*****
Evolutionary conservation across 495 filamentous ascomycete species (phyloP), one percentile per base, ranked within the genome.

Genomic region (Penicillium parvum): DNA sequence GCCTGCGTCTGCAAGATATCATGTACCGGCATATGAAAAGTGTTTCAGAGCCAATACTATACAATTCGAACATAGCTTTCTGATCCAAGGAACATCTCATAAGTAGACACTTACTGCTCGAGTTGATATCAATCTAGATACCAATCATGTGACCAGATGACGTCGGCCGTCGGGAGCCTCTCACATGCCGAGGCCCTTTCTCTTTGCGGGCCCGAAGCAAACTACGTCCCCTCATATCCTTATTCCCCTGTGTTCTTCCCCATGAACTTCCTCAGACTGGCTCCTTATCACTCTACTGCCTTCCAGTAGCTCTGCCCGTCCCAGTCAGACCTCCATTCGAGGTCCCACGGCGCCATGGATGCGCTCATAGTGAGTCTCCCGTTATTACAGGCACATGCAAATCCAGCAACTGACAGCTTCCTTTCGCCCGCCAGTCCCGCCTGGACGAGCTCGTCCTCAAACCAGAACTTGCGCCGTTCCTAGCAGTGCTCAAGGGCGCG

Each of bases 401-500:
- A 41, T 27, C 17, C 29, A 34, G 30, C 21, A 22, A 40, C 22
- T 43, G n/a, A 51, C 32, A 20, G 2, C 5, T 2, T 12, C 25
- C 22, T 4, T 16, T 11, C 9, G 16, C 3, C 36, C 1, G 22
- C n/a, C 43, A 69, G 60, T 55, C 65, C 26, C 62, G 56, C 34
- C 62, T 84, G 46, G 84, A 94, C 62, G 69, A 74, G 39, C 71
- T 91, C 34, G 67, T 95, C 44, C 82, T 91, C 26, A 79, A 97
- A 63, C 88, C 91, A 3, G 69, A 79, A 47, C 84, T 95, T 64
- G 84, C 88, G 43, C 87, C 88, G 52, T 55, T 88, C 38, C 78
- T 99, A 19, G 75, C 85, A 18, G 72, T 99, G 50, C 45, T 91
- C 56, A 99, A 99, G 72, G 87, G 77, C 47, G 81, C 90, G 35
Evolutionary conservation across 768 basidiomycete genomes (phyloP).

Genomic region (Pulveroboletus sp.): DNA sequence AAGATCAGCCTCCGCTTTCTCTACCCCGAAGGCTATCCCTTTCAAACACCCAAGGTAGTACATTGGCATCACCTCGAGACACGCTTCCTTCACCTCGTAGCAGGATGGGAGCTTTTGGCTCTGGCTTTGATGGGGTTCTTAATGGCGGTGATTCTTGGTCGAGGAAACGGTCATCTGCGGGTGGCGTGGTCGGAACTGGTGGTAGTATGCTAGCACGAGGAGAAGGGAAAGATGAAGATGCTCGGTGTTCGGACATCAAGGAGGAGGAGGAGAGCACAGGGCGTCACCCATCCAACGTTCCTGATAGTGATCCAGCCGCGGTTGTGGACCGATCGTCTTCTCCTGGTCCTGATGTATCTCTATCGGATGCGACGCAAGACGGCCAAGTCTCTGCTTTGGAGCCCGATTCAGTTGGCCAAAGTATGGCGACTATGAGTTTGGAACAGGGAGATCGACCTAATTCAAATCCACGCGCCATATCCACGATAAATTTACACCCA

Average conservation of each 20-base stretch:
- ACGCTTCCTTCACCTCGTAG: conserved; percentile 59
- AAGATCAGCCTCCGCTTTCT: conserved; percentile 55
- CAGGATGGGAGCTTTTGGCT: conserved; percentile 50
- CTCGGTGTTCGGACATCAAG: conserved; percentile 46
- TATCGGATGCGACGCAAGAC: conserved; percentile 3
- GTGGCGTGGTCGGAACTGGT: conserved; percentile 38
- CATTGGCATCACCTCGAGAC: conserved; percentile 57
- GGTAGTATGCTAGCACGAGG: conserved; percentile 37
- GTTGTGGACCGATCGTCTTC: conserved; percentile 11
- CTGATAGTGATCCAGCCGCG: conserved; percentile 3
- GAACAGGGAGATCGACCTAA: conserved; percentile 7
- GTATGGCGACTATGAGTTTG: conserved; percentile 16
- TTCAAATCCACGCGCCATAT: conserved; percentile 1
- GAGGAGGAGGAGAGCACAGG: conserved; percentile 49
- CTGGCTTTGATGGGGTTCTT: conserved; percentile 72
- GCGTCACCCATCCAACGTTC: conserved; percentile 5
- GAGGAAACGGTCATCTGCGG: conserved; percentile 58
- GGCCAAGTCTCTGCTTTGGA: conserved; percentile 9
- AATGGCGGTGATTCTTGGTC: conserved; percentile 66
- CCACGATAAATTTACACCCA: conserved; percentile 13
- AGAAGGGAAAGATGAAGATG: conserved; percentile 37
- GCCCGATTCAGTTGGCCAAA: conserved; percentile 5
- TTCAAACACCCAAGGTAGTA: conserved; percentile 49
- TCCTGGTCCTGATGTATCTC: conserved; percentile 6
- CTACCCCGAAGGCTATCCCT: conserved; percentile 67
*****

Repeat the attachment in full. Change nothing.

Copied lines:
Evolutionary conservation across 495 filamentous ascomycete species (phyloP), one percentile per base, ranked within the genome.

Genomic region (Penicillium parvum): DNA sequence GCCTGCGTCTGCAAGATATCATGTACCGGCATATGAAAAGTGTTTCAGAGCCAATACTATACAATTCGAACATAGCTTTCTGATCCAAGGAACATCTCATAAGTAGACACTTACTGCTCGAGTTGATATCAATCTAGATACCAATCATGTGACCAGATGACGTCGGCCGTCGGGAGCCTCTCACATGCCGAGGCCCTTTCTCTTTGCGGGCCCGAAGCAAACTACGTCCCCTCATATCCTTATTCCCCTGTGTTCTTCCCCATGAACTTCCTCAGACTGGCTCCTTATCACTCTACTGCCTTCCAGTAGCTCTGCCCGTCCCAGTCAGACCTCCATTCGAGGTCCCACGGCGCCATGGATGCGCTCATAGTGAGTCTCCCGTTATTACAGGCACATGCAAATCCAGCAACTGACAGCTTCCTTTCGCCCGCCAGTCCCGCCTGGACGAGCTCGTCCTCAAACCAGAACTTGCGCCGTTCCTAGCAGTGCTCAAGGGCGCG

Each of bases 401-500:
- A 41, T 27, C 17, C 29, A 34, G 30, C 21, A 22, A 40, C 22
- T 43, G n/a, A 51, C 32, A 20, G 2, C 5, T 2, T 12, C 25
- C 22, T 4, T 16, T 11, C 9, G 16, C 3, C 36, C 1, G 22
- C n/a, C 43, A 69, G 60, T 55, C 65, C 26, C 62, G 56, C 34
- C 62, T 84, G 46, G 84, A 94, C 62, G 69, A 74, G 39, C 71
- T 91, C 34, G 67, T 95, C 44, C 82, T 91, C 26, A 79, A 97
- A 63, C 88, C 91, A 3, G 69, A 79, A 47, C 84, T 95, T 64
- G 84, C 88, G 43, C 87, C 88, G 52, T 55, T 88, C 38, C 78
- T 99, A 19, G 75, C 85, A 18, G 72, T 99, G 50, C 45, T 91
- C 56, A 99, A 99, G 72, G 87, G 77, C 47, G 81, C 90, G 35
Evolutionary conservation across 768 basidiomycete genomes (phyloP).

Genomic region (Pulveroboletus sp.): DNA sequence AAGATCAGCCTCCGCTTTCTCTACCCCGAAGGCTATCCCTTTCAAACACCCAAGGTAGTACATTGGCATCACCTCGAGACACGCTTCCTTCACCTCGTAGCAGGATGGGAGCTTTTGGCTCTGGCTTTGATGGGGTTCTTAATGGCGGTGATTCTTGGTCGAGGAAACGGTCATCTGCGGGTGGCGTGGTCGGAACTGGTGGTAGTATGCTAGCACGAGGAGAAGGGAAAGATGAAGATGCTCGGTGTTCGGACATCAAGGAGGAGGAGGAGAGCACAGGGCGTCACCCATCCAACGTTCCTGATAGTGATCCAGCCGCGGTTGTGGACCGATCGTCTTCTCCTGGTCCTGATGTATCTCTATCGGATGCGACGCAAGACGGCCAAGTCTCTGCTTTGGAGCCCGATTCAGTTGGCCAAAGTATGGCGACTATGAGTTTGGAACAGGGAGATCGACCTAATTCAAATCCACGCGCCATATCCACGATAAATTTACACCCA

Average conservation of each 20-base stretch:
- ACGCTTCCTTCACCTCGTAG: conserved; percentile 59
- AAGATCAGCCTCCGCTTTCT: conserved; percentile 55
- CAGGATGGGAGCTTTTGGCT: conserved; percentile 50
- CTCGGTGTTCGGACATCAAG: conserved; percentile 46
- TATCGGATGCGACGCAAGAC: conserved; percentile 3
- GTGGCGTGGTCGGAACTGGT: conserved; percentile 38
- CATTGGCATCACCTCGAGAC: conserved; percentile 57
- GGTAGTATGCTAGCACGAGG: conserved; percentile 37
- GTTGTGGACCGATCGTCTTC: conserved; percentile 11
- CTGATAGTGATCCAGCCGCG: conserved; percentile 3
- GAACAGGGAGATCGACCTAA: conserved; percentile 7
- GTATGGCGACTATGAGTTTG: conserved; percentile 16
- TTCAAATCCACGCGCCATAT: conserved; percentile 1
- GAGGAGGAGGAGAGCACAGG: conserved; percentile 49
- CTGGCTTTGATGGGGTTCTT: conserved; percentile 72
- GCGTCACCCATCCAACGTTC: conserved; percentile 5
- GAGGAAACGGTCATCTGCGG: conserved; percentile 58
- GGCCAAGTCTCTGCTTTGGA: conserved; percentile 9
- AATGGCGGTGATTCTTGGTC: conserved; percentile 66
- CCACGATAAATTTACACCCA: conserved; percentile 13
- AGAAGGGAAAGATGAAGATG: conserved; percentile 37
- GCCCGATTCAGTTGGCCAAA: conserved; percentile 5
- TTCAAACACCCAAGGTAGTA: conserved; percentile 49
- TCCTGGTCCTGATGTATCTC: conserved; percentile 6
- CTACCCCGAAGGCTATCCCT: conserved; percentile 67